GM-UAW talks take turn for worse; settlement not near

John Kirk, right, a 20-year-employee, pickets with co-workers outside the General Motors Fabrication Division, Friday, Oct. 4, 2019, in Parma, Ohio.

DETROIT — Contract talks aimed at ending a 22-day strike by the United Auto Workers against General Motors continued Monday after United Auto Workers union bargainers rejected a company offer on Sunday.

In a letter to members, UAW Vice President Terry Dittes cast doubt on whether there will be a quick settlement in the contract dispute, which sent 49,000 workers to the picket lines on Sept. 16, crippling GM’s factories.

Dittes’ letter said the union presented a proposal to the company Saturday. He said GM responded Sunday morning by reverting back to an offer that had been rejected and made few changes.

The company’s proposal did nothing to address a host of items, Dittes wrote on Sunday, specifying job security for members during the term of the four-year contract.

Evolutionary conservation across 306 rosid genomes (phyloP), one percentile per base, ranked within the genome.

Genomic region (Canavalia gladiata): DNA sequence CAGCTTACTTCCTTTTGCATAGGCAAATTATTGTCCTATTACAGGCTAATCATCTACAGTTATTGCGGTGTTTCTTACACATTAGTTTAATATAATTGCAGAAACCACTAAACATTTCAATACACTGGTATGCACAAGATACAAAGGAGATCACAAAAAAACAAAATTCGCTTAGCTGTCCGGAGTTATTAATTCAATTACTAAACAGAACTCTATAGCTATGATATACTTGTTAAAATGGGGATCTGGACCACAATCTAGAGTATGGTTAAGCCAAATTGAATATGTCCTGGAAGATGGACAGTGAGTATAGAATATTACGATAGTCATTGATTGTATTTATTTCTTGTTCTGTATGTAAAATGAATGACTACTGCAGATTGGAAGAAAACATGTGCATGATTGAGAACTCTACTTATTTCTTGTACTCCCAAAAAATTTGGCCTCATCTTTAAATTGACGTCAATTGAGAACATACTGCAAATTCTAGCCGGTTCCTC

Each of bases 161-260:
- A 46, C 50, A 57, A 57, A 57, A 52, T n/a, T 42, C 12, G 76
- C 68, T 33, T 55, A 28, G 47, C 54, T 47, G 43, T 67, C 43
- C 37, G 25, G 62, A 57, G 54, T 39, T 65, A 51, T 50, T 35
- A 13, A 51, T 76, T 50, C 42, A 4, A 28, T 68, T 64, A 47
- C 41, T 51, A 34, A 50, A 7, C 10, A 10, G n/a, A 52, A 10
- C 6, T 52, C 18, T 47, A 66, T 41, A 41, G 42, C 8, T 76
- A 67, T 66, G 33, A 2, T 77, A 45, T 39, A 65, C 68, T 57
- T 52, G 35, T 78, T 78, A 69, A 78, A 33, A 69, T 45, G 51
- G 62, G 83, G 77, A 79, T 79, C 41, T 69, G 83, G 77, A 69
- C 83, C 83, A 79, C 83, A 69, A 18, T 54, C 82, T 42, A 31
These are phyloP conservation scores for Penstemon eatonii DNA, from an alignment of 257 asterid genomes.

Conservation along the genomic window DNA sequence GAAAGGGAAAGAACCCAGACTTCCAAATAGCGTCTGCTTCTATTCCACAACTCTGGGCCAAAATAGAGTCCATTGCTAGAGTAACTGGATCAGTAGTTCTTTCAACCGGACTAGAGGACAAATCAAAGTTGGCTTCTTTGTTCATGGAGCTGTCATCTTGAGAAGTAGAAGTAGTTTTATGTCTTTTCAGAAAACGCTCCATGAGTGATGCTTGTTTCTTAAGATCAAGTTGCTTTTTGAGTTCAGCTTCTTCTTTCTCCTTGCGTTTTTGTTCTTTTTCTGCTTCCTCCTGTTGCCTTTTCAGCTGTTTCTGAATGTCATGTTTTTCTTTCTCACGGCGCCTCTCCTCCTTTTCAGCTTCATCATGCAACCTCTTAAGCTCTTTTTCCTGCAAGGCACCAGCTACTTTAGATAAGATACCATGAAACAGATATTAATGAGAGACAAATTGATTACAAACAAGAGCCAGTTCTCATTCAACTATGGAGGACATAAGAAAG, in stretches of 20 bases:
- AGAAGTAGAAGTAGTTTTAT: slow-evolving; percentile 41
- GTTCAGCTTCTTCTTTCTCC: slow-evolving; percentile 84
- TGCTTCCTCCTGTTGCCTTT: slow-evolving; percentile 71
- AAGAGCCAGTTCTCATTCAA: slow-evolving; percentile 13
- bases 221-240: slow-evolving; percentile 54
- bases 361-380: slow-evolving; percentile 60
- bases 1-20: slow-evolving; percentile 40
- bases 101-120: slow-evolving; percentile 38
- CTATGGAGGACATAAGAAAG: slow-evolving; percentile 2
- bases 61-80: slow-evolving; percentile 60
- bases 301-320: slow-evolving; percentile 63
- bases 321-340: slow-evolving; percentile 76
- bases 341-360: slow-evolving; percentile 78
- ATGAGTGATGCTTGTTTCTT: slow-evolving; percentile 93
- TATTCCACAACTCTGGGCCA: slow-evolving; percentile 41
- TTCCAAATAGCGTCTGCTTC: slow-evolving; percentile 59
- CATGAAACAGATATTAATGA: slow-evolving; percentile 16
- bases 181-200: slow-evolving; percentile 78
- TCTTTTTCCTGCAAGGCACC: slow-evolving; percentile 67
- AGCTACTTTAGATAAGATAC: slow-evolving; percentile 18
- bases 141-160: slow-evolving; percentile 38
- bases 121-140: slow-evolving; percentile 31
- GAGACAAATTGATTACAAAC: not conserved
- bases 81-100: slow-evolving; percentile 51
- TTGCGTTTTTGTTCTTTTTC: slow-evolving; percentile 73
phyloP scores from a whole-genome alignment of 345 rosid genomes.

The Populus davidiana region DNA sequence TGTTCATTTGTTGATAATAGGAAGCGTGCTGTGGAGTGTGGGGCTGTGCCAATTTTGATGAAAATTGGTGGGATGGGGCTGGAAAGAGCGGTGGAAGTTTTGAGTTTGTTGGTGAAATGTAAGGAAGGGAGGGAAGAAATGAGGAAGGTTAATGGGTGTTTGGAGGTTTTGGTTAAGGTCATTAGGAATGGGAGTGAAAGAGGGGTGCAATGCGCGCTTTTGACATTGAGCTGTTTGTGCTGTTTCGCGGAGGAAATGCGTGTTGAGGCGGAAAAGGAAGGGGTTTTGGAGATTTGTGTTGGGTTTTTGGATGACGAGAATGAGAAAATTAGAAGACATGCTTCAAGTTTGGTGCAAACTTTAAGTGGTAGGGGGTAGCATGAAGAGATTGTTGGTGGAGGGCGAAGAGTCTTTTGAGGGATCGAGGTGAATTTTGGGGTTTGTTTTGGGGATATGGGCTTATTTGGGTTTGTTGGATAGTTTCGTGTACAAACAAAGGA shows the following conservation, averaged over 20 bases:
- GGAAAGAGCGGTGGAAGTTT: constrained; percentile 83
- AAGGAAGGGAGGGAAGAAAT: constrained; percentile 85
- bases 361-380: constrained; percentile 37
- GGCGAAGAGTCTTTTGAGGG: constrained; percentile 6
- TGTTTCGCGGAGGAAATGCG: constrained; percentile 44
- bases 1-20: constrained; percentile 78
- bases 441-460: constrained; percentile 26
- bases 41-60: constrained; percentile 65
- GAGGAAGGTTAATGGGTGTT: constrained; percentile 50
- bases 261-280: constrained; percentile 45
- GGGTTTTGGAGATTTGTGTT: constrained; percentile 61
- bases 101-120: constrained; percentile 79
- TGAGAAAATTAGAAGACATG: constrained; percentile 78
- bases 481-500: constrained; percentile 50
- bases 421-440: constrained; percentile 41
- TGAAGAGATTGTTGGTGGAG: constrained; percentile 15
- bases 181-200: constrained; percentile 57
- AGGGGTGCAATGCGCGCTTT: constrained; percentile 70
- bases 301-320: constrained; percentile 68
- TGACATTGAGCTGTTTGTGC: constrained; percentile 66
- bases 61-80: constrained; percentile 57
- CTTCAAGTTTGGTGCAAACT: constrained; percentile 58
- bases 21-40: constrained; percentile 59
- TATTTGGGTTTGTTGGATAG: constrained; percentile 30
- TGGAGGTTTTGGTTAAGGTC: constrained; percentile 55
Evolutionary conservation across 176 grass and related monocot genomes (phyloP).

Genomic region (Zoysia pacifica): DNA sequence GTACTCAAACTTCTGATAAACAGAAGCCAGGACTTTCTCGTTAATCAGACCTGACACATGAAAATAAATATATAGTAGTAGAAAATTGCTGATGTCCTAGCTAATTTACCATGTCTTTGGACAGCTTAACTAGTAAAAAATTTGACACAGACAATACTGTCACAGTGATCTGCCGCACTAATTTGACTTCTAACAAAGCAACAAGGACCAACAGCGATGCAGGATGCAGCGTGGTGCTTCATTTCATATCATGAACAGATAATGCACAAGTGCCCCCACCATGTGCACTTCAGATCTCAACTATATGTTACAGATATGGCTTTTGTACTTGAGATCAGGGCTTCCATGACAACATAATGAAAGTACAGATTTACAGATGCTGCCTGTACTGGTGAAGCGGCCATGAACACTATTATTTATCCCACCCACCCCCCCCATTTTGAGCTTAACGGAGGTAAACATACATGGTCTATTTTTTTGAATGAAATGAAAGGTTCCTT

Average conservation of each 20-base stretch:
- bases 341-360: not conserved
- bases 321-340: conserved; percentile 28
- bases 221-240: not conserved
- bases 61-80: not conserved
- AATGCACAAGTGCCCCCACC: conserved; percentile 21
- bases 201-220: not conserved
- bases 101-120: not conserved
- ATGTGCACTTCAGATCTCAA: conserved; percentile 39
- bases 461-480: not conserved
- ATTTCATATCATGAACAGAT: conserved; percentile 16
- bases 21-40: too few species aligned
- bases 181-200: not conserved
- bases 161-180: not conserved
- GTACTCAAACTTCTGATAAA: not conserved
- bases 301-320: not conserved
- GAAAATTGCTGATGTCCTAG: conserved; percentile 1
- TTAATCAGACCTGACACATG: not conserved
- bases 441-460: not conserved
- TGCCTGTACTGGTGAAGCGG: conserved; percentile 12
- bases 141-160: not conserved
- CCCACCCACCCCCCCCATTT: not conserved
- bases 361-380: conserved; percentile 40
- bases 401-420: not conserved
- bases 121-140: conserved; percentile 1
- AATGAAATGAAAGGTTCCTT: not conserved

Normally in contract talks, the union bargains for commitments from the company to build new vehicles, engines, transmissions and other items at U.S. factories represented by the union.

“It did nothing to provide job security during the term of this agreement,” Dittes wrote. “We, in this union, could not be more disappointed with General Motors who refuse to recognize the experience and talent of our membership.”

In a statement, GM said it continues to negotiate in good faith “with very good proposals that benefit employees today and builds a stronger future for all of us.”

The company said it is committed to talking around the clock to resolve the dispute.